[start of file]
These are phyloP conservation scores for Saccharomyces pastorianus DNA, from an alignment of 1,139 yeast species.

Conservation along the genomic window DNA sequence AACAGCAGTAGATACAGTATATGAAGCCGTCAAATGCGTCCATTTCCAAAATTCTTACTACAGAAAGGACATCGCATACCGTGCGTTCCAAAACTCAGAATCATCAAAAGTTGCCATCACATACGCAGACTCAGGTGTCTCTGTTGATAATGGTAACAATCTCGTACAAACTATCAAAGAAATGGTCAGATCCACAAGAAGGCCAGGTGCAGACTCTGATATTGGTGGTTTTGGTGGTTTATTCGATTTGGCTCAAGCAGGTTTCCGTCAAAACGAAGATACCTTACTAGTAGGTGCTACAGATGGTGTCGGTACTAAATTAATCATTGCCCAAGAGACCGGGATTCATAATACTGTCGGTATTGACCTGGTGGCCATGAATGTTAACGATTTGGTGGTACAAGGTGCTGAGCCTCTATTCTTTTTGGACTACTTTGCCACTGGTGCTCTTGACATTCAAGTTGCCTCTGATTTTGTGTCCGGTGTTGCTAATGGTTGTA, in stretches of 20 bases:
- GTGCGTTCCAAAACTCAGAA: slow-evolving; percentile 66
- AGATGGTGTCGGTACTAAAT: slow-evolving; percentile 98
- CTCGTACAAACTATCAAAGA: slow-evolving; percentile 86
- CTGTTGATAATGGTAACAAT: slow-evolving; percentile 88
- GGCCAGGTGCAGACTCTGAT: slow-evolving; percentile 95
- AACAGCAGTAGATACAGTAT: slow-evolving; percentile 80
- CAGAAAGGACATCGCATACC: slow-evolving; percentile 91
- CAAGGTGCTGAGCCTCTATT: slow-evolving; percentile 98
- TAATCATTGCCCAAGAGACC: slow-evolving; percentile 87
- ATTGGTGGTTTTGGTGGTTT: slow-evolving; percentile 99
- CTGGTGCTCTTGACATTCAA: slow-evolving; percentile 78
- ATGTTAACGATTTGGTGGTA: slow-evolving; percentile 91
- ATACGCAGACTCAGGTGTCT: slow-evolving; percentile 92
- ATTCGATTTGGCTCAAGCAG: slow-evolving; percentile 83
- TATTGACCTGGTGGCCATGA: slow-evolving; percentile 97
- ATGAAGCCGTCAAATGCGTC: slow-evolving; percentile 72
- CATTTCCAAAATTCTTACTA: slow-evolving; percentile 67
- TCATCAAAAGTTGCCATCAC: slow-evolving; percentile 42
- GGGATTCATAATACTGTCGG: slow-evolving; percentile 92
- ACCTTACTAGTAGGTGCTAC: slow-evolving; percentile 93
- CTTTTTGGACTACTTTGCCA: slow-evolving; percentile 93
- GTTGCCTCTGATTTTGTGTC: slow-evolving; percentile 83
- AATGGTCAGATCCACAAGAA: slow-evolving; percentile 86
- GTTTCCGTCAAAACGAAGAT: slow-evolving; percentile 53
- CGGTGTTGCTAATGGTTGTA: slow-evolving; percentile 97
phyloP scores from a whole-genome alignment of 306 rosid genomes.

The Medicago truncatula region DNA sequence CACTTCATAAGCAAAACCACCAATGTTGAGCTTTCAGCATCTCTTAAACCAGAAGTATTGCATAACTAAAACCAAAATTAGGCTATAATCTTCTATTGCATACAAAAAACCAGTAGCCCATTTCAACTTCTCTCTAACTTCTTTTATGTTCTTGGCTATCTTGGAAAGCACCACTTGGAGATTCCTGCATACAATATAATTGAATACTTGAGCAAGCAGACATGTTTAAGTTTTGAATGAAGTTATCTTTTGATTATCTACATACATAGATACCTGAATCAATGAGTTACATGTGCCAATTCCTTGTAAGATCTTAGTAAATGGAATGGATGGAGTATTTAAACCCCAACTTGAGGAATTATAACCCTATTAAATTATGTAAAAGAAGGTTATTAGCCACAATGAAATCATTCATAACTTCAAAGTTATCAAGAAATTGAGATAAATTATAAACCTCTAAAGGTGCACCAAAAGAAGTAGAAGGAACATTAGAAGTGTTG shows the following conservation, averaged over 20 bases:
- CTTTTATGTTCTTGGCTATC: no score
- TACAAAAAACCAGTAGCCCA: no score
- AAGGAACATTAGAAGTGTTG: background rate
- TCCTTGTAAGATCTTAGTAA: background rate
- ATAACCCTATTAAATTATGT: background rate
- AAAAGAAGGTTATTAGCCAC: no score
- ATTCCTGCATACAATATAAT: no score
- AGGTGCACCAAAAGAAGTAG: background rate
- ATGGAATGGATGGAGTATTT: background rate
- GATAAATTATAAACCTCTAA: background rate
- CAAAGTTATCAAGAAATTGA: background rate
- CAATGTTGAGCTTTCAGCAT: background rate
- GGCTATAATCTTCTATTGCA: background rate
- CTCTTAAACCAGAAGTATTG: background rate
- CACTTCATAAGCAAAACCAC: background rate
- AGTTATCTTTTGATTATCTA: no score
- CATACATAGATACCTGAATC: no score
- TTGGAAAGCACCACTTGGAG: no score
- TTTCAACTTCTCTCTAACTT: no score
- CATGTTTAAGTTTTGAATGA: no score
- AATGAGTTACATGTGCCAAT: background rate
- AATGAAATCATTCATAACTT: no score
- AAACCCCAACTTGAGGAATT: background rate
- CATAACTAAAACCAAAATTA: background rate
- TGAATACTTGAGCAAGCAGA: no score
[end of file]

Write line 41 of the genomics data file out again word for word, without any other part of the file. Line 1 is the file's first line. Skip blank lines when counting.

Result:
- CAATGTTGAGCTTTCAGCAT: background rate